From 1946 until 1966, Lyndhurst was home to the BUR Barbell Company, the second-largest producer of weight training equipment in the United States.

Kingsland explosion[edit]

On January 11, 1917, a fire started in Building 30 of the Canadian Car and Foundry Company, in what is now Lyndhurst, in a plant that was producing munitions for sale to the United Kingdom and the Russian Empire during World War I. After a spill of flammable liquid started a fire in a building where shells were cleaned, about 500,000, three-inch (76 mm) explosive shells were discharged in about four hours, destroying the entire facility.[89] It was said to have been a spectacle more magnificent than the explosion at Black Tom in Jersey City, New Jersey.

Tessie McNamara, who operated the company switchboard, was credited with saving 1,400 lives, contacting each of the buildings and shouting the warning, "Get out or go up!" Thanks to her dedication, no one was killed in the fire.[90] The Lyndhurst Historical Society has created a vest pocket park dedicated to the memory of McNamara.[91] The park is located on Clay Avenue, between Valley Brook Avenue and Wall Street West. The brick stack can be seen from this park.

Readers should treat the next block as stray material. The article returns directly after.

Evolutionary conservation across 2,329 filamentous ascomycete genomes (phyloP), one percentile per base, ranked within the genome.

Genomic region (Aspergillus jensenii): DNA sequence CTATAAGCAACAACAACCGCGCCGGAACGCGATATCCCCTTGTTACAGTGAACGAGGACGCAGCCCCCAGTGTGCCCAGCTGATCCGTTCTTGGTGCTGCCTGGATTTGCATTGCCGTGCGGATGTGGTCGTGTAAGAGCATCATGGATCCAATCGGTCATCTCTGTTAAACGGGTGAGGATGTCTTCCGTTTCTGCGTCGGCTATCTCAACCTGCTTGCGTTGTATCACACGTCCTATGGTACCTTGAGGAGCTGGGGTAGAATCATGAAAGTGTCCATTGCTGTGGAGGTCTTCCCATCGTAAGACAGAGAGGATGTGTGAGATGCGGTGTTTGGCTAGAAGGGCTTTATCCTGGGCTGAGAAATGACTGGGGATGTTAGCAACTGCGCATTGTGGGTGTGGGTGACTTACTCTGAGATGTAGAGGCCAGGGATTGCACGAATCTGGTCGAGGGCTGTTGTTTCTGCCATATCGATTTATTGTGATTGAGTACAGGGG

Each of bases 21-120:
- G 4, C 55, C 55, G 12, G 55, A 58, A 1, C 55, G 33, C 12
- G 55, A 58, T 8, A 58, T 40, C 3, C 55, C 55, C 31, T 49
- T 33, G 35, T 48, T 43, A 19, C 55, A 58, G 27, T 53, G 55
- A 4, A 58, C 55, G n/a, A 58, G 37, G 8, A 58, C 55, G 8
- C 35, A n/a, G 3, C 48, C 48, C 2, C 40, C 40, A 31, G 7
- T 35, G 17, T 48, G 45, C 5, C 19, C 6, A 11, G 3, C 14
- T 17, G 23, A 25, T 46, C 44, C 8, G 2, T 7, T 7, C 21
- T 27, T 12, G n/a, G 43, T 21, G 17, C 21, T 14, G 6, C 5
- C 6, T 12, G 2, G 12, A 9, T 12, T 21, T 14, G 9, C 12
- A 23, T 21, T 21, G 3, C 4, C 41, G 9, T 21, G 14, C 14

Sports and recreation[edit]

Town Mascot & Names: Lyndhurst Golden Bears/Lyndhurst Post 139/Lyndhurst Cubs/Lyndhurst Bulldogs

Lyndhurst baseball[edit]

American Legion, Cricket, Lyndhurst Florist, Hild Landscaping, and Stellatos make up the Lyndhurst-American Little League Baseball club. Amvets Post 20, Bergen County Glass, Century 21, Elks Club, I.A.C.L, and Savinos make up the Lyndhurst-National Little League Baseball club.[92]

On July 14, 2006, the Lyndhurst-American Little League baseball team ended their 17-year drought to become district champs. Throughout the nine district play-off games, Lyndhurst-American hit 14 home runs and eventually emerged as sectional finalists; two wins away from appearing on national television.[93]

Lyndhurst Youth Soccer[edit]

Lyndhurst Youth Soccer has approximately 600 players from age 5 to age 13 and several travel teams.[94]

Notable people[edit]

Notable current and former residents of Lyndhurst include:

Historic sites[edit]

Lyndhurst is home to the following locations on the National Register of Historic Places:[102]

References[edit]

  1. ^ a b "US Gazetteer files: 2010, 2000, and 1990". United States Census Bureau. 2011-02-12. Retrieved 2011-04-23. 
  2. ^ a b c d e f County Subdivisions: New Jersey - 2010 Census Gazetteer Files, United States Census Bureau. Accessed July 9, 2013.
  3. ^ 2013 New Jersey Mayors Directory, New Jersey Department of Community Affairs. Accessed May 12, 2013.
  4. ^ a b Bergen County Directory 2012 - 2013, Bergen County, New Jersey. Accessed August 12, 2013.
  5. ^ a b 2005 New Jersey Legislative District Data Book, Rutgers University Edward J. Bloustein School of Planning and Public Policy, April 2005, p. 63.